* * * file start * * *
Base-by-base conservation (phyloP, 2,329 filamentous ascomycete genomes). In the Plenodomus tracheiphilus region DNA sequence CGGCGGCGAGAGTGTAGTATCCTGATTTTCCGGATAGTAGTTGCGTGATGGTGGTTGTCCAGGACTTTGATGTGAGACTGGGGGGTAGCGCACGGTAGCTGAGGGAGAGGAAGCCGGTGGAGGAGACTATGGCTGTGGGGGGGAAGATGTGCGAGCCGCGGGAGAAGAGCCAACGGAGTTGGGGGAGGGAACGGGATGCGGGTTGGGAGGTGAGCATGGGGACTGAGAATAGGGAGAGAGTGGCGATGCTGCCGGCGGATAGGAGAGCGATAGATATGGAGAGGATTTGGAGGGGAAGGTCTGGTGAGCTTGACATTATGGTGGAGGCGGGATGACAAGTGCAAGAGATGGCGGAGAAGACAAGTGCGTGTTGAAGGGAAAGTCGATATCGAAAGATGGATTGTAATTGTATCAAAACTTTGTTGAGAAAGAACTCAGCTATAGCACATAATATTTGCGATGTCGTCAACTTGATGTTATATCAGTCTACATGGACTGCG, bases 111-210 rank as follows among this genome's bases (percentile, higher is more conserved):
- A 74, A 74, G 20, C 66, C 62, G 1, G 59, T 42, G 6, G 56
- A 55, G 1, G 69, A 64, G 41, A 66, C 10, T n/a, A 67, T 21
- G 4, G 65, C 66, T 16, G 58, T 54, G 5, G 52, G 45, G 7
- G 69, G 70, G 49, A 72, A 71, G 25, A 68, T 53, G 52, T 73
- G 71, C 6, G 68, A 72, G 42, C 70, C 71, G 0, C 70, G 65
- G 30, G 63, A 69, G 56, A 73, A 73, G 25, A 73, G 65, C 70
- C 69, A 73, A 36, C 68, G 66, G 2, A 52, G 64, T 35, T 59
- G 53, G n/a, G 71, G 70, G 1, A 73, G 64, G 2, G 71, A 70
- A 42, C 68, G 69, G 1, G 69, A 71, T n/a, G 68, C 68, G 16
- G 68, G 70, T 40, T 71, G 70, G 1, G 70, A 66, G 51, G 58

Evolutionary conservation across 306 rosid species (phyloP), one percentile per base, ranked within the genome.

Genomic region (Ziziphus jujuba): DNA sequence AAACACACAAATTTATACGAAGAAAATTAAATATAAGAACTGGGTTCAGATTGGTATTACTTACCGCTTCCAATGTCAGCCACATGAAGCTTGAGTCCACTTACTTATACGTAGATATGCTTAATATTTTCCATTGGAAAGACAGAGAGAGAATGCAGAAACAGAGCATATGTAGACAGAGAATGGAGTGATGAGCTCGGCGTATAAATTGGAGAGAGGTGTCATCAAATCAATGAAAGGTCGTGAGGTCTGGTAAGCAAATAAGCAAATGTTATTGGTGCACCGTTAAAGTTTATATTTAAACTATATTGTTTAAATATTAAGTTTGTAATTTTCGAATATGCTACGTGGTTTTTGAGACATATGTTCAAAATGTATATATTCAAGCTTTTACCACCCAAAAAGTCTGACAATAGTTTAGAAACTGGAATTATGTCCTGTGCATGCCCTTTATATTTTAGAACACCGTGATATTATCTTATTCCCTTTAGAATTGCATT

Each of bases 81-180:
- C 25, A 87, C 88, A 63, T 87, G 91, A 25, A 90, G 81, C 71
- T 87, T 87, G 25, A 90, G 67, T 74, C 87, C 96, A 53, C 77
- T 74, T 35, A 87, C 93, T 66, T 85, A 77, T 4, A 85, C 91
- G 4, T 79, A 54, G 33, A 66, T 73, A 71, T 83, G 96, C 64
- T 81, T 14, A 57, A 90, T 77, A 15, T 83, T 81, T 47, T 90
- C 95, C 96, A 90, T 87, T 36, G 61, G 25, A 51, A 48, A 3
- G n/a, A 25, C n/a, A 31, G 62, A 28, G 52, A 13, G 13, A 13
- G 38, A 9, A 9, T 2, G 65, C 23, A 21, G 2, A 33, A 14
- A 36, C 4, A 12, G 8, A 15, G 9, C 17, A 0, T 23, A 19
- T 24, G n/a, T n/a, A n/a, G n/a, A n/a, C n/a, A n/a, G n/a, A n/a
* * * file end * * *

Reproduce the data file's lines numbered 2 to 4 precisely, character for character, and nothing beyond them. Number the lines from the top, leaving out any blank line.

- A 74, A 74, G 20, C 66, C 62, G 1, G 59, T 42, G 6, G 56
- A 55, G 1, G 69, A 64, G 41, A 66, C 10, T n/a, A 67, T 21
- G 4, G 65, C 66, T 16, G 58, T 54, G 5, G 52, G 45, G 7